@RebelYellJSWGC: A Musical Offering: Coopted Sibelius and Primitivized Bach

Our last post -- All Together Now! -- reviewed the six that came before it to suggest that what we had discovered through those explorations is that our blog's initial hypothesis was in fact true: although often not often realized, only liturgical music has the inherent capacity to be a Rebel Yell, as it alone has the capacity to simultaneously embrace all of the prerequisites for such a countercultural cry: what is primitive, classic, ritual, sacred, world and folk.

In acknowledging the unifying attributes of these six resonances -- with what is primal, lasting, rewarding in repetition, separate from the mundane, of appeal across cultures and contexts, and communal by nature -- we further noted that the title of one of the chants we cited was therefore particularly interesting: Laudate Omnes Gentes, a commandment of two possible interpretations, one "to praise all nations" and a second "for all nations to praise (God)".

At that time we said that each interpretation is equally apropos, and should perhaps be this blog's next tier of exploration, along with a long and repeated imagining of what we would hear if the music we listened to in that post -- Dagbon drumming from northern Ghana, Morocco's repeated Gnawa refrains, and Taizé's unifying use of Latin chorales -- were blended together into a single sound. 

Do not think these two experiments -- one of words and one of music -- are unrelated.

First consider that Taizé is at the core of many strains of Christianity speaking diverse languages coming together, Gnawa was central to starting the now over two-decade old Sacred Music of the World Festival, and that drum circles have engaged participatory audiences far beyond their various indigenous adherents.

But second, despite this apparent ecumenical and internationalist spirit, do not underestimate the lyrical challenge: remember from our first post, George Harrison's explicit embrace of the sacred never sat as well with his audiences as John Lennon's secular approach to similar themes, even when a particular melody proved equally popular (for example, compare Give Me Love (Give Me Peace on Earth) with Imagine).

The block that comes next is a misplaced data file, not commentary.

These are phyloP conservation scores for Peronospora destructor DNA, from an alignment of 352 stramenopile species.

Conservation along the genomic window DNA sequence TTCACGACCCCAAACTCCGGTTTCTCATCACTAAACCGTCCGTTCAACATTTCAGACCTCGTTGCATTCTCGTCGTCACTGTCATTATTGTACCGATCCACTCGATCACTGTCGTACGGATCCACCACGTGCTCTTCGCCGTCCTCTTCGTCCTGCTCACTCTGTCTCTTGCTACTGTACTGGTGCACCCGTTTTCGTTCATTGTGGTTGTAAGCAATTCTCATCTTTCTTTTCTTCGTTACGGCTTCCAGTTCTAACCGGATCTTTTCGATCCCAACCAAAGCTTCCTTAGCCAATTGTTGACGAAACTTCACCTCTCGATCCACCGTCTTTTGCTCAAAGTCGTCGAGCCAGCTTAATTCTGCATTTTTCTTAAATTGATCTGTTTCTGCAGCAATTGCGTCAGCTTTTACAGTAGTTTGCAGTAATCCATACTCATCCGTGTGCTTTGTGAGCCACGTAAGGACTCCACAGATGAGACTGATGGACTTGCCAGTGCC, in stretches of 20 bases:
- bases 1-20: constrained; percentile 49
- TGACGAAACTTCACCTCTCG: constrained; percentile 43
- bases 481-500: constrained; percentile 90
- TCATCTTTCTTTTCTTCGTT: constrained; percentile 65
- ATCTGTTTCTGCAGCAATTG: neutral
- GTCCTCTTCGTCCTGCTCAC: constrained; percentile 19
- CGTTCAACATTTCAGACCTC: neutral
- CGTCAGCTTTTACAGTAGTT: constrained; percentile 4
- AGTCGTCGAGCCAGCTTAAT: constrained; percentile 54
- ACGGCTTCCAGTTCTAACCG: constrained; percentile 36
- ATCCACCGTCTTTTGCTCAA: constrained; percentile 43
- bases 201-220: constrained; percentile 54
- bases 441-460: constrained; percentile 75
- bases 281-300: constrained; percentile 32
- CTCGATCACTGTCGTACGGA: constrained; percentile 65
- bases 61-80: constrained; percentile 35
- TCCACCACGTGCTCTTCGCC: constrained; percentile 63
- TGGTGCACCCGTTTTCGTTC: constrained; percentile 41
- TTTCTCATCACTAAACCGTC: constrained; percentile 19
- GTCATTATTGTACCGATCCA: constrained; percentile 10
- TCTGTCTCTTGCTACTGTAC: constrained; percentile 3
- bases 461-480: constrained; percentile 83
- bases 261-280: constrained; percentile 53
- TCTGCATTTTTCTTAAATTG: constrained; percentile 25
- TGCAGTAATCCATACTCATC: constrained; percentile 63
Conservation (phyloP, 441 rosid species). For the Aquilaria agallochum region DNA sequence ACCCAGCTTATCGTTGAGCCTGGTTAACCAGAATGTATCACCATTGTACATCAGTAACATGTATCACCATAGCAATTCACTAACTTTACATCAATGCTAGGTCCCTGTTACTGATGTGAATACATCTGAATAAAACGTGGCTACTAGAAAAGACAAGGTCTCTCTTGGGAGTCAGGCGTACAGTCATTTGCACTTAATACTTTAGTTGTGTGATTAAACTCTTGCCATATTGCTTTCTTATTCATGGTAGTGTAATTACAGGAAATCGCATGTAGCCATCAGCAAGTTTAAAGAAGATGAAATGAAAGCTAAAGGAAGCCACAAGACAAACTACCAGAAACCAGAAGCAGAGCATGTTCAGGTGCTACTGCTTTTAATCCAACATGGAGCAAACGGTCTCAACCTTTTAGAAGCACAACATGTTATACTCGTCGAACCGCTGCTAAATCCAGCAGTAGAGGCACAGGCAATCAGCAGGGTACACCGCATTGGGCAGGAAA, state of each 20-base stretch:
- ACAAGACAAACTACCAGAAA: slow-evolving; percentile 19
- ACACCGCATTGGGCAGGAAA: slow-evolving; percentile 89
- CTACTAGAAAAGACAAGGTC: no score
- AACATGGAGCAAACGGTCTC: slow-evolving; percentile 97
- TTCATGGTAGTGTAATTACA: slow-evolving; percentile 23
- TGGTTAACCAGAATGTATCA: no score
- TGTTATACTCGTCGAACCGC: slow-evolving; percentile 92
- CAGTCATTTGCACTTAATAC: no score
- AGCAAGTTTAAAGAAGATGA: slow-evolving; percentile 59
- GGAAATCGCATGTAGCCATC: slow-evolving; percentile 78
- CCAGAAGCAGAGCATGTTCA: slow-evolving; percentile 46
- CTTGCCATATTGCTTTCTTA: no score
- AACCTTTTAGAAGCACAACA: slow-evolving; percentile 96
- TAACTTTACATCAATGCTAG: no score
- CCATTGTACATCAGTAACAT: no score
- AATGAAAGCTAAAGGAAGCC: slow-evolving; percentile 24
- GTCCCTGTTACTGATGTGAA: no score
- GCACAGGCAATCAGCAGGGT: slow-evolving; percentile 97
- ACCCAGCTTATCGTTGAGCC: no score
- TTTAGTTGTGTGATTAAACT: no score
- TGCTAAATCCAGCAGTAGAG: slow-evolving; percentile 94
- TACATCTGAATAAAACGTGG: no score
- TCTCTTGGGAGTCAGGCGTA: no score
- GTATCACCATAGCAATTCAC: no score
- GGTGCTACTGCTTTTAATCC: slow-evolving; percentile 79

And so we come to this week's musical offerings.

First, Jean Sibelius's composition, Finlandia Hymn, originally a protest song without words in order to avoid Soviet censorship, the implicit patriotism of which was realized by subsequent lyrics nearly four decades later, but not before the inherent primitive, classic, ritual, sacred, world and folk qualities of its melody and harmony alone (it is even frequently mistaken and mis-cited as an arrangement and orchestration of a traditional tune instead of the Sibelius original that it is) was appropriated by a host of Christian lyricists.

To fully consider its power and potential as a Rebel Yell:

The second musical offering is one of my own, sans lyrics like Sibelius for now, that does seek to blend the sensibilities if not the specific musical attributes of Dagbon, Gnawa and Taizé. More precisely, I have taken what is classic -- the short Bach piece you hear as prelude -- and tried to make it sacred by infusing it with a sense of the world/ritual/folk through a process I can only call "primitivizing": I play only its most essential elements on instruments I have never taken a lesson.

It is by definition music that could be played by any amateur, in the best sense of that word: from the Latin "amator", a lover.

For isn't that what it means to worship: to be in love? 

And so our blog comes to another blending: what would happen if this week's two musical offerings -- a coopted Sibelius and a primitivized Bach -- came together?

Again, would it be a new liturgy? 

A Rebel Yell?

A commandment to praise all nations or for all nations to praise?

And is there any difference between the two?


@RebelYellJSWGC is 1 of 3 streams of tweets and blogs from Good Counsel.  To learn more, follow me on Twitter or visit the "Read Me" page at goodcounsel.squarespace.com